# If x1,x2,x3 as well as y1,y2,y3 are in gp

I have got the answer of the following question but i have some doubt....

If $$x_1$$, $$x_2$$, and $$x_3$$ as well as $$y_1$$, $$y_2$$, and $$y_3$$ are in G.P. with same common ratio (not equal to one) then the points $$(x_1,y_1)$$, $$(x_2,y_2)$$ and $$(x_3,y_3)$$

(a) lie on a straight line

(b) lie on an elipse

(c) lie on a circle

(d) are the vertices of a triangle.

I have solved this question by equating slopes and got the correct answer that is (a) but, I tried finding out the area of the triangle formed. That should have been zero but it wasn't zero.

Let the ratio be $$a$$.

$$x_1 = \frac{x_3}{a^2}$$

and similarly found the values of $$x_2$$ in terms of $$x_3$$ and values of $$y_1$$ and $$y_2$$ in terms of $$y_3$$. Then I substituted the values in formula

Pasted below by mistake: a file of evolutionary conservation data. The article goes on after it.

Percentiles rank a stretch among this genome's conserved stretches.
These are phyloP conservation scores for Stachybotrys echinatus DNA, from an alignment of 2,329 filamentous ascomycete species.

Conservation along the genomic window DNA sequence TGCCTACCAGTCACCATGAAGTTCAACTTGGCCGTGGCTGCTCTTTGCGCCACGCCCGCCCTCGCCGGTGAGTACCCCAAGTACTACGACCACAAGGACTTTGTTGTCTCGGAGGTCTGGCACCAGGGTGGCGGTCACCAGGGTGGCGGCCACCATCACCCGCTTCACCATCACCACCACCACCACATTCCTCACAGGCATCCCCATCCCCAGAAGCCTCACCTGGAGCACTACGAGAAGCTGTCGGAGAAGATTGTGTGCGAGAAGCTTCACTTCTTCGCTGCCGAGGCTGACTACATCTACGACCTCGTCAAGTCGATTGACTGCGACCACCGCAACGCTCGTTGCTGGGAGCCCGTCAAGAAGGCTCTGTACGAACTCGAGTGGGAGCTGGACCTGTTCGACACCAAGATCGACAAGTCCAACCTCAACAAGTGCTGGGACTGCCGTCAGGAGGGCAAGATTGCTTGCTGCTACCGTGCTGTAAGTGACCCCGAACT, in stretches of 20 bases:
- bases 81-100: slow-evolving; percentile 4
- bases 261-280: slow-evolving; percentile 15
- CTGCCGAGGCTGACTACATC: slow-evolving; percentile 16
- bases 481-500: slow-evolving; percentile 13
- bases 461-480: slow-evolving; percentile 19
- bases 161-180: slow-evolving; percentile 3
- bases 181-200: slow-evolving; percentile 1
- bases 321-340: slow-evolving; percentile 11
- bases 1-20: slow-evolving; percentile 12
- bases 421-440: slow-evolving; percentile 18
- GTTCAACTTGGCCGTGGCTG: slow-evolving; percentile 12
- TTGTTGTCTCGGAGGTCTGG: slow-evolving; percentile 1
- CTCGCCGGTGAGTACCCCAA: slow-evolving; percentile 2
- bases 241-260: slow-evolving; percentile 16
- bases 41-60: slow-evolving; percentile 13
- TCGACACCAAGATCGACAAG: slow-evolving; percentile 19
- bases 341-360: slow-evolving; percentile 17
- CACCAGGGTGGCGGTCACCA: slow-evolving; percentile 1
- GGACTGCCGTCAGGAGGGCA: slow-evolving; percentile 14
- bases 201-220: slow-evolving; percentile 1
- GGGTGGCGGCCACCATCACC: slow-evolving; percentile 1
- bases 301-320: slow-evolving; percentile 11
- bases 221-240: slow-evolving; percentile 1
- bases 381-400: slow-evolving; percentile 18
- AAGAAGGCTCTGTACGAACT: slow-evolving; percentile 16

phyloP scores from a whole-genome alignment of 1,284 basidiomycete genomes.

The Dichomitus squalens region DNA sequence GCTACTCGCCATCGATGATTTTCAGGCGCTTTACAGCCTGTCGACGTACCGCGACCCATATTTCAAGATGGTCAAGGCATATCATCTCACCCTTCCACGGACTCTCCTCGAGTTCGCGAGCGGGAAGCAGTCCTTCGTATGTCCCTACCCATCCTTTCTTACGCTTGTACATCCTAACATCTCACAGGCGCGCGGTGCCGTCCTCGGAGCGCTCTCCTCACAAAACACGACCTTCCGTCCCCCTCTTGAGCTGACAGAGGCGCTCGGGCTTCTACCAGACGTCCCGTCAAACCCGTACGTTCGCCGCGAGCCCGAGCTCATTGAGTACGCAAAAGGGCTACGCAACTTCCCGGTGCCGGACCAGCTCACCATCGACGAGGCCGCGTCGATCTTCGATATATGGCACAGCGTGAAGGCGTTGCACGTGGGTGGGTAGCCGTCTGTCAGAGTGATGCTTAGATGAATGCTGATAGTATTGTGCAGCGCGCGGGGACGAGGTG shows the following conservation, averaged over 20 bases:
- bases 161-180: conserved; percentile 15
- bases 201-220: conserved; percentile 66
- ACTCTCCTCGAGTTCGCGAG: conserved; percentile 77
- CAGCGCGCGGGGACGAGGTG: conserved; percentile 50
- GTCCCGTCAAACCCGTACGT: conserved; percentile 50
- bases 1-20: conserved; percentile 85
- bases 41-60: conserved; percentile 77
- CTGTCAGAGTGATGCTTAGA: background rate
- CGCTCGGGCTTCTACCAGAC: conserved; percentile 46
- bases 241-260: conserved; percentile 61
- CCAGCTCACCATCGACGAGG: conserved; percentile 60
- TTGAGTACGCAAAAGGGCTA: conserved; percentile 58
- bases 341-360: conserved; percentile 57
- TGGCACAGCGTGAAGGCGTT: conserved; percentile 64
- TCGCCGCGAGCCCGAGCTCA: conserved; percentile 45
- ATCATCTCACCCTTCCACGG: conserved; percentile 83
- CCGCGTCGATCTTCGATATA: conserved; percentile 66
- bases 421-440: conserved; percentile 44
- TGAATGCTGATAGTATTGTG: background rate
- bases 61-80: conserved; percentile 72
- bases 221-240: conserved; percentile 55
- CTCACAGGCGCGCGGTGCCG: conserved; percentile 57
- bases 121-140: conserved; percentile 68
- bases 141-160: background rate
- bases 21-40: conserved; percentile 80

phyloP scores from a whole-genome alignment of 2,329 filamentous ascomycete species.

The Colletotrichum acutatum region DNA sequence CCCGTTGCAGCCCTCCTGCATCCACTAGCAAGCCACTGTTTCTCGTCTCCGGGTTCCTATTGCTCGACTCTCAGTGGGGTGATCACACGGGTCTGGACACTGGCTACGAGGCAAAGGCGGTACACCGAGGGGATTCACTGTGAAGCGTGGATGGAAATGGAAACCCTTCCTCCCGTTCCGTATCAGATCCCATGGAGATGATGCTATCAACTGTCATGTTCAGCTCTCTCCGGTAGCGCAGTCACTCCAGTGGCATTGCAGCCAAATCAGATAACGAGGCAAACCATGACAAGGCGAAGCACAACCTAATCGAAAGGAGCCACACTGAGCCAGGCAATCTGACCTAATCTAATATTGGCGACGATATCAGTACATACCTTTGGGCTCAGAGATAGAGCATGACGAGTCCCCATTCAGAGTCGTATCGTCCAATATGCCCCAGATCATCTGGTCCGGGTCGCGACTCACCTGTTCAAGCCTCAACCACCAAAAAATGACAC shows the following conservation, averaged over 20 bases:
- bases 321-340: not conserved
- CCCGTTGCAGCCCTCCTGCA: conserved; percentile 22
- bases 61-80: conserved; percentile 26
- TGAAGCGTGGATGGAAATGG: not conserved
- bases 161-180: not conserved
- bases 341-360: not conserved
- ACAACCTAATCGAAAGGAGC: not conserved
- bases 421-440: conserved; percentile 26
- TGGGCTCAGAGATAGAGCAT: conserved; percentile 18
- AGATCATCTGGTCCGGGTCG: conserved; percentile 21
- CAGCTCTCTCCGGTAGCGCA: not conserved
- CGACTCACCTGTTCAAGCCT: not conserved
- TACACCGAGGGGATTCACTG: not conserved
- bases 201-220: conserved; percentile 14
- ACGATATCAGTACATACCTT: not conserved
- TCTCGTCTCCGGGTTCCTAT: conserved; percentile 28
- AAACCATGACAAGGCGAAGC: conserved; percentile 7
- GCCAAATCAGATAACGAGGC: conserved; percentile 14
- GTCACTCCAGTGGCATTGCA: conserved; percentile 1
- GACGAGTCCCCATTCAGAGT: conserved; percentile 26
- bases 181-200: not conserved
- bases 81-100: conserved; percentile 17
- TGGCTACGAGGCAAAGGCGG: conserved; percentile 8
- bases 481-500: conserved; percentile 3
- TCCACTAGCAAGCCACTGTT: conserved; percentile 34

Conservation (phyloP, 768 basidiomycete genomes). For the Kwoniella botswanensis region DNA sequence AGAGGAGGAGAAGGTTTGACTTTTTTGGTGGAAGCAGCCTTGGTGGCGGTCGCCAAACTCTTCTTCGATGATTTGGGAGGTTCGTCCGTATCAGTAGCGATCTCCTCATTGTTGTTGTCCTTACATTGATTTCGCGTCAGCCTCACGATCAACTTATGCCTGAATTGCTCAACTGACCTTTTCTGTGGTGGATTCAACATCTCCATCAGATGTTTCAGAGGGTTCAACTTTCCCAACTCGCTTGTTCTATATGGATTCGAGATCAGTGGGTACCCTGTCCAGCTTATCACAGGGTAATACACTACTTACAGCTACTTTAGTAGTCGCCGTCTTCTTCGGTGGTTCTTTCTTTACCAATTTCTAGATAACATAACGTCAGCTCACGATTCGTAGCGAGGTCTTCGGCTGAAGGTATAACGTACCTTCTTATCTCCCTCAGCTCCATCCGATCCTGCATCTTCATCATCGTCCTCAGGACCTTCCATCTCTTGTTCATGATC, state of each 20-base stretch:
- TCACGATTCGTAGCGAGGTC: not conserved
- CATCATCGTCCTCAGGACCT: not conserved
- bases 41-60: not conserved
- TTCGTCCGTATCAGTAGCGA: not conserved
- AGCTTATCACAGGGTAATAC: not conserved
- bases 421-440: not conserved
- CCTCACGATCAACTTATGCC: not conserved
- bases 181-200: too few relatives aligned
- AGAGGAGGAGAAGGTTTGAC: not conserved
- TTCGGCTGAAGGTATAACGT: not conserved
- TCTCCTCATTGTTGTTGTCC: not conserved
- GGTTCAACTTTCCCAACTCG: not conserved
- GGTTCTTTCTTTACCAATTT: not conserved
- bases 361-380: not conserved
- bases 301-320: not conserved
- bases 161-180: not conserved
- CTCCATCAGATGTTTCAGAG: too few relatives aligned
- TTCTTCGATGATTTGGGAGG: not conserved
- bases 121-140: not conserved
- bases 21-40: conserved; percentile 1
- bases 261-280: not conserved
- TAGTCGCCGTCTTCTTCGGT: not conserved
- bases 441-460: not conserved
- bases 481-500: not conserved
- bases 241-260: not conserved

$$\frac{1}{2}x_1(y_2-y_3)+x_2(y_3-y_1)+x_3(y_1-y_2)$$

$$\frac{(x_3)(y_3)(1-a)}{2a^2}$$

After simplifying further I got

$$\frac{(x_2)(y_2)(1-a)}{2}$$

For this expression to be zero $$a$$ should be equal to $$1$$ but it is not as the ration is not equal to one. $$x_2$$ and $$y_2$$ can not be zero as they are in G.P. So this proves that the three points are not concurrent.

The area of the triangle is \begin{align*}\require{color} &\frac{x_1(y_2-y_3)+x_2(y_3-y_1)+x_3(y_1-y_2)}{2}\\ &=\frac{x_1(y_1a-y_1a^2)+x_1a(y_1a^2-y_1)+x_1a^2(y_1-y_1a)}{2}\\ &=\frac{x_1y_1}2[(a-a^2)+a(a^2-1)+a^2(1-a)]\\ &=\frac{x_1y_1}2[{\color{green}a}{\color{red}-a^2}{\color{blue}+a^3}{\color{green}-a}{\color{red}+a^2}{\color{blue}-a^3}]\\ &=0 \end{align*}
$$\,\,\,\,\,\,(1/2)\times\left(x_1(y_2-y_3)+x_2(y_3-y_1)+x_3(y_1-y_2)\right)$$
$$= (1/2) \times\left( x_1(a(1-a)y_1+ax_1(a^2-1)y_1+a^2x_1(1-a)y_1\right)$$
$$=(1/2) \times\left( x_1y_1(a(1-a)+a(a^2-1)+a^2(1-a)\right) = 0$$ which is good.